Christian Krohg's artwork was never considered particularly important. Until someone wanted to remove it.

July 01, 2024

HIGHLY DEBATED : "Leiv Eiriksson Discovering America" was widely discussed when the National Museum in 2023 chose not to display the painting. In March last year, Christian Krohg and his painting of Leiv Eiriksson were on everyone's lips in Norway. “The Leiv Eiriksson painting has never been seen as a particularly important work of art. “In the USA there were organisations that had already started erecting statues of Leiv Eiriksson. At the World’s Fair, they wanted to promote Leiv Eiriksson as an alternative to Columbus, as Columbus represented Italian Americans,” Sjåstad says.

Following last year's intense debates, the painting “Leiv Eiriksson Discovering America” has become a significant work in Norwegian art history, according to art historian Øystein Sjåstad.

HIGHLY DEBATED : "Leiv Eiriksson Discovering America" was widely discussed when the National Museum in 2023 chose not to display the painting. Illustration: Christian Krohg, Public domain, via Wikimedia Commons.

In March last year, Christian Krohg and his painting of Leiv Eiriksson were on everyone's lips in Norway. Was the picture colonialist? Did it deserve a place in the exhibitions at the National Museum? One of those who participated in the debate was Øystein Sjåstad, professor of art history at the University of Oslo.

”For me, this became a canonisation process minute by minute,” Sjåstad says when he looks back on the commotion in newspaper columns and social media.

According to The Great Norwegian Encyclopedia (Norwegian), a canon is a selection of works that have been considered as typical and influential over time. There is no official list, and Sjåstad is not out to make one.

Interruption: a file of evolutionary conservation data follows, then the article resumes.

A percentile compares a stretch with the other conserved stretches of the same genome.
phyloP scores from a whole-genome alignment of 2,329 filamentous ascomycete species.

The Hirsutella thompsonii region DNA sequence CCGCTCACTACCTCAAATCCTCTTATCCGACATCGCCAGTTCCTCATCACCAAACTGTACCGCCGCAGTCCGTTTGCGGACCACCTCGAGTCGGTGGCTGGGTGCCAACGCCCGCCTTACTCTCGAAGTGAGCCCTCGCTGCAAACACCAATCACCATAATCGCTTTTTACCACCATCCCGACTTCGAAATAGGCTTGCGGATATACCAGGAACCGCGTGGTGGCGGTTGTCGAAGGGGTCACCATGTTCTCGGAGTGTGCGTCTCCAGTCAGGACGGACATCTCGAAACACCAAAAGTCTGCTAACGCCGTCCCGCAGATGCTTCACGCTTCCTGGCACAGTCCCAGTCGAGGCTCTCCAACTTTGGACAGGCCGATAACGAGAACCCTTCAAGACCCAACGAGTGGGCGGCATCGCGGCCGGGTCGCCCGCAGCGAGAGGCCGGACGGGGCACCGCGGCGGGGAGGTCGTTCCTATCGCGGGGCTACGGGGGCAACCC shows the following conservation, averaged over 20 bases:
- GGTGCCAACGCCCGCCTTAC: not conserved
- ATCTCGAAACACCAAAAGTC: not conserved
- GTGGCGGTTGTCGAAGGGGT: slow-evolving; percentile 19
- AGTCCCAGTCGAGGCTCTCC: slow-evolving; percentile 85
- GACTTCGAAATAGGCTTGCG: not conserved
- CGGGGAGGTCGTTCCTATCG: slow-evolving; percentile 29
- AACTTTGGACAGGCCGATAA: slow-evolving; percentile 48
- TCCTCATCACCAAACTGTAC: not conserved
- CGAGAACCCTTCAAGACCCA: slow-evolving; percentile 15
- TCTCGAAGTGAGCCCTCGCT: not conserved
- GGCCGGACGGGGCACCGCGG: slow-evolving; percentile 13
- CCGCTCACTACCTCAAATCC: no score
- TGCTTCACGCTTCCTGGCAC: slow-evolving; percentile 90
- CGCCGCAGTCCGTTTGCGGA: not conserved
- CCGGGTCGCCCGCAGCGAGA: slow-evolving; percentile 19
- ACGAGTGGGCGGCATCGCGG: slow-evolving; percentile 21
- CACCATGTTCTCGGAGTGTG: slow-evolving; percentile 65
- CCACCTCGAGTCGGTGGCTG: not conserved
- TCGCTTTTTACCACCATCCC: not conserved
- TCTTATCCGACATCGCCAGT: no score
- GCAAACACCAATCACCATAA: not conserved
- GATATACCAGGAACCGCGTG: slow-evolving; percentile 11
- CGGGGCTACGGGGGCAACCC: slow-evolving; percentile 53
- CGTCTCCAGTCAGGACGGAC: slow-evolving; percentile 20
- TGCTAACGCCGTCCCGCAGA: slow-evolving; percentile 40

“I want to understand the mechanisms behind it. A canon is always in motion, but there are some artists and some works that are defined as very typical for a particular period and that are considered to be particularly influential,” Sjåstad says.

“Leiv Eiriksson Discovering America” did not have such status before the painting suddenly came into the spotlight when it became known that the National Museum in Oslo did not wish to display it as part of its permanent exhibition.

“The Leiv Eiriksson painting has never been seen as a particularly important work of art. Until now,” Sjåstad says.

Discover or arrive – what to name the artwork?

When the debate started, Øystein Sjåstad was more qualified than most to have an opinion on this particular artwork.

He was already well into writing a book where the painting plays a central role. He will soon be publishing a “biography” about the artwork in the anthology “(Post)Colonial Norway” which has been written in connection with the research project “Claimed Pasts” (uia.no), in which he is one of the participants.

First, there needs to be an agreement on what to call the painting. Sjåstad believes “Leiv Eiriksson Arrives in America” is a better name, and not just because the word “discovering” can be perceived as colonialist.

“The artwork operates with two titles. The first I have found is 'Leiv Eiriksson Arrives in America.' When Krohg exhibited the work for the first time, it was 'arrives' that was used,” Sjåstad says. 

“Discovering” only emerged a bit later in the painting's convoluted journey.

A rival to Columbus

A PART OF THE AMERICAN CULTURE MEMORY: According to the website leiferiksson.org, there are 10 statues of Leiv Eiriksson throughout the USA. Here, outside the Minnesota State Capitol in Saint Paul. Photo: Mulad, Public domain, via Wikimedia Commons.

It all started on the other side of the Atlantic.

The World's Fair in Chicago in 1893 was to celebrate the 400th anniversary of Christopher Columbus arriving in America, but influential Norwegian Americans wanted to tell a different story.